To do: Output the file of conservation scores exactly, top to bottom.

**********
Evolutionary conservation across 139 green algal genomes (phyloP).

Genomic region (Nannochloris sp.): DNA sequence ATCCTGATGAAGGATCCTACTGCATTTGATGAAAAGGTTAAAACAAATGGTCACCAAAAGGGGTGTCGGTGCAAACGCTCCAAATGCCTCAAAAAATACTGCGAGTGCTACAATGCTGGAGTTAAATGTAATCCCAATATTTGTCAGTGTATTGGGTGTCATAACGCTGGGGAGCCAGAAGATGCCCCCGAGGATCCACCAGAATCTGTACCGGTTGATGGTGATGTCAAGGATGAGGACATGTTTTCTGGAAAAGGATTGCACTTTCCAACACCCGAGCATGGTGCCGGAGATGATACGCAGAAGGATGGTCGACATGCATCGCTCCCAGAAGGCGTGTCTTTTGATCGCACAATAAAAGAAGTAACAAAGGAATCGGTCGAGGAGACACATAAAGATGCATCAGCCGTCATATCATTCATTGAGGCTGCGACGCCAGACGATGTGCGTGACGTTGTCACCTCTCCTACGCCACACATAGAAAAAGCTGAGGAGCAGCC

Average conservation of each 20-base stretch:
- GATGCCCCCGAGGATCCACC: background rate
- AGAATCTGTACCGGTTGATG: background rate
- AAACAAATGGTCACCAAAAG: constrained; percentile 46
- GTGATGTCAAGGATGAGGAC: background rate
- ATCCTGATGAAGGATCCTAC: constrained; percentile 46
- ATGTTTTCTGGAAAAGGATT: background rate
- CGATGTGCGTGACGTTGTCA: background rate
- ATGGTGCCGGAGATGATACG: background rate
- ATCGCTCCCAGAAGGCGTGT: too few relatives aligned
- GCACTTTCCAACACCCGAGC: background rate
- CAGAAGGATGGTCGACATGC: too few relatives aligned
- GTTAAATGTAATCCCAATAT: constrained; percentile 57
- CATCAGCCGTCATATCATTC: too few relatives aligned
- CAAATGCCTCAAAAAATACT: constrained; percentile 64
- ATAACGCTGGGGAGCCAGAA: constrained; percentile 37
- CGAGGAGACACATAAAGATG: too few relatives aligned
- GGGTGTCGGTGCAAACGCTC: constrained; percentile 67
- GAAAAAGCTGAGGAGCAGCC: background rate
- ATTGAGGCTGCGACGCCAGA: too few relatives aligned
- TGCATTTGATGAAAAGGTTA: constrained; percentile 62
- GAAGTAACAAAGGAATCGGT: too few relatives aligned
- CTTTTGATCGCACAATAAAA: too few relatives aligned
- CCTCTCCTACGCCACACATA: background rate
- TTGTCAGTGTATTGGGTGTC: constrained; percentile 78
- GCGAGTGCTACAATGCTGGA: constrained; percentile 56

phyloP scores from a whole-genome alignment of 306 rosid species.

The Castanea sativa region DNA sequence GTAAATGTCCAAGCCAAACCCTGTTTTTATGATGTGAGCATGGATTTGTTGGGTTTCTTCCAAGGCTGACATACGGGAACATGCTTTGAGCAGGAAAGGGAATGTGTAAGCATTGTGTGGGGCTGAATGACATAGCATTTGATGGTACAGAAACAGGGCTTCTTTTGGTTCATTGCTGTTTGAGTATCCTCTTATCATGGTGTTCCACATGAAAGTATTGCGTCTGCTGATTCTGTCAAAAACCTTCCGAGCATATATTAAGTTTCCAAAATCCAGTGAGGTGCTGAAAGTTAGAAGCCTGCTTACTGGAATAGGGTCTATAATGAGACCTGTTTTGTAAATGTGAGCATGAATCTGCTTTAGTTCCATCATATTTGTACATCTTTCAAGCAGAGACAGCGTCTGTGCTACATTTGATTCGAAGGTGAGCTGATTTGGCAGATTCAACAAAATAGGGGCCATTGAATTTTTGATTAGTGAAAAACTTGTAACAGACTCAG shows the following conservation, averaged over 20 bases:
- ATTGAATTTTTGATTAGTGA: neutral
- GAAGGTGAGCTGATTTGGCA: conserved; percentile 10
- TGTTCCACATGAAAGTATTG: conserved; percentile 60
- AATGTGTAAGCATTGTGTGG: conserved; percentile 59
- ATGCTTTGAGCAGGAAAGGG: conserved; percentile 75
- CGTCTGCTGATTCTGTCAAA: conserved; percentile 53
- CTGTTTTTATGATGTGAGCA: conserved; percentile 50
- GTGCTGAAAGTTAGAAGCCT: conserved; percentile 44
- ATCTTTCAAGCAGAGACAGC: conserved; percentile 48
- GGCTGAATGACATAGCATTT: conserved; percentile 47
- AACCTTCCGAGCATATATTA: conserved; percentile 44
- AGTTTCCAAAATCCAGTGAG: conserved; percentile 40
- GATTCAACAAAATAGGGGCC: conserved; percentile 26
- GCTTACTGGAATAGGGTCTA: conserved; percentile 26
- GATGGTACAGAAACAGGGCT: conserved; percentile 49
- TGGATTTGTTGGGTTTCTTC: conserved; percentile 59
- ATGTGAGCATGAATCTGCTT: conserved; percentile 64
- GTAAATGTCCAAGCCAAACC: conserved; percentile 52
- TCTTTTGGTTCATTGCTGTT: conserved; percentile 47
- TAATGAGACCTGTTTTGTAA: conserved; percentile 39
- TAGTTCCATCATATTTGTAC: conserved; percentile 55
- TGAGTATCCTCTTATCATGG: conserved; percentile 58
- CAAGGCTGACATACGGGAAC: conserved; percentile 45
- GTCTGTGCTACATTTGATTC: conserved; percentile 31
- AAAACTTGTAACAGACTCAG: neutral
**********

Evolutionary conservation across 139 green algal genomes (phyloP).

Genomic region (Nannochloris sp.): DNA sequence ATCCTGATGAAGGATCCTACTGCATTTGATGAAAAGGTTAAAACAAATGGTCACCAAAAGGGGTGTCGGTGCAAACGCTCCAAATGCCTCAAAAAATACTGCGAGTGCTACAATGCTGGAGTTAAATGTAATCCCAATATTTGTCAGTGTATTGGGTGTCATAACGCTGGGGAGCCAGAAGATGCCCCCGAGGATCCACCAGAATCTGTACCGGTTGATGGTGATGTCAAGGATGAGGACATGTTTTCTGGAAAAGGATTGCACTTTCCAACACCCGAGCATGGTGCCGGAGATGATACGCAGAAGGATGGTCGACATGCATCGCTCCCAGAAGGCGTGTCTTTTGATCGCACAATAAAAGAAGTAACAAAGGAATCGGTCGAGGAGACACATAAAGATGCATCAGCCGTCATATCATTCATTGAGGCTGCGACGCCAGACGATGTGCGTGACGTTGTCACCTCTCCTACGCCACACATAGAAAAAGCTGAGGAGCAGCC

Average conservation of each 20-base stretch:
- GATGCCCCCGAGGATCCACC: background rate
- AGAATCTGTACCGGTTGATG: background rate
- AAACAAATGGTCACCAAAAG: constrained; percentile 46
- GTGATGTCAAGGATGAGGAC: background rate
- ATCCTGATGAAGGATCCTAC: constrained; percentile 46
- ATGTTTTCTGGAAAAGGATT: background rate
- CGATGTGCGTGACGTTGTCA: background rate
- ATGGTGCCGGAGATGATACG: background rate
- ATCGCTCCCAGAAGGCGTGT: too few relatives aligned
- GCACTTTCCAACACCCGAGC: background rate
- CAGAAGGATGGTCGACATGC: too few relatives aligned
- GTTAAATGTAATCCCAATAT: constrained; percentile 57
- CATCAGCCGTCATATCATTC: too few relatives aligned
- CAAATGCCTCAAAAAATACT: constrained; percentile 64
- ATAACGCTGGGGAGCCAGAA: constrained; percentile 37
- CGAGGAGACACATAAAGATG: too few relatives aligned
- GGGTGTCGGTGCAAACGCTC: constrained; percentile 67
- GAAAAAGCTGAGGAGCAGCC: background rate
- ATTGAGGCTGCGACGCCAGA: too few relatives aligned
- TGCATTTGATGAAAAGGTTA: constrained; percentile 62
- GAAGTAACAAAGGAATCGGT: too few relatives aligned
- CTTTTGATCGCACAATAAAA: too few relatives aligned
- CCTCTCCTACGCCACACATA: background rate
- TTGTCAGTGTATTGGGTGTC: constrained; percentile 78
- GCGAGTGCTACAATGCTGGA: constrained; percentile 56

phyloP scores from a whole-genome alignment of 306 rosid species.

The Castanea sativa region DNA sequence GTAAATGTCCAAGCCAAACCCTGTTTTTATGATGTGAGCATGGATTTGTTGGGTTTCTTCCAAGGCTGACATACGGGAACATGCTTTGAGCAGGAAAGGGAATGTGTAAGCATTGTGTGGGGCTGAATGACATAGCATTTGATGGTACAGAAACAGGGCTTCTTTTGGTTCATTGCTGTTTGAGTATCCTCTTATCATGGTGTTCCACATGAAAGTATTGCGTCTGCTGATTCTGTCAAAAACCTTCCGAGCATATATTAAGTTTCCAAAATCCAGTGAGGTGCTGAAAGTTAGAAGCCTGCTTACTGGAATAGGGTCTATAATGAGACCTGTTTTGTAAATGTGAGCATGAATCTGCTTTAGTTCCATCATATTTGTACATCTTTCAAGCAGAGACAGCGTCTGTGCTACATTTGATTCGAAGGTGAGCTGATTTGGCAGATTCAACAAAATAGGGGCCATTGAATTTTTGATTAGTGAAAAACTTGTAACAGACTCAG shows the following conservation, averaged over 20 bases:
- ATTGAATTTTTGATTAGTGA: neutral
- GAAGGTGAGCTGATTTGGCA: conserved; percentile 10
- TGTTCCACATGAAAGTATTG: conserved; percentile 60
- AATGTGTAAGCATTGTGTGG: conserved; percentile 59
- ATGCTTTGAGCAGGAAAGGG: conserved; percentile 75
- CGTCTGCTGATTCTGTCAAA: conserved; percentile 53
- CTGTTTTTATGATGTGAGCA: conserved; percentile 50
- GTGCTGAAAGTTAGAAGCCT: conserved; percentile 44
- ATCTTTCAAGCAGAGACAGC: conserved; percentile 48
- GGCTGAATGACATAGCATTT: conserved; percentile 47
- AACCTTCCGAGCATATATTA: conserved; percentile 44
- AGTTTCCAAAATCCAGTGAG: conserved; percentile 40
- GATTCAACAAAATAGGGGCC: conserved; percentile 26
- GCTTACTGGAATAGGGTCTA: conserved; percentile 26
- GATGGTACAGAAACAGGGCT: conserved; percentile 49
- TGGATTTGTTGGGTTTCTTC: conserved; percentile 59
- ATGTGAGCATGAATCTGCTT: conserved; percentile 64
- GTAAATGTCCAAGCCAAACC: conserved; percentile 52
- TCTTTTGGTTCATTGCTGTT: conserved; percentile 47
- TAATGAGACCTGTTTTGTAA: conserved; percentile 39
- TAGTTCCATCATATTTGTAC: conserved; percentile 55
- TGAGTATCCTCTTATCATGG: conserved; percentile 58
- CAAGGCTGACATACGGGAAC: conserved; percentile 45
- GTCTGTGCTACATTTGATTC: conserved; percentile 31
- AAAACTTGTAACAGACTCAG: neutral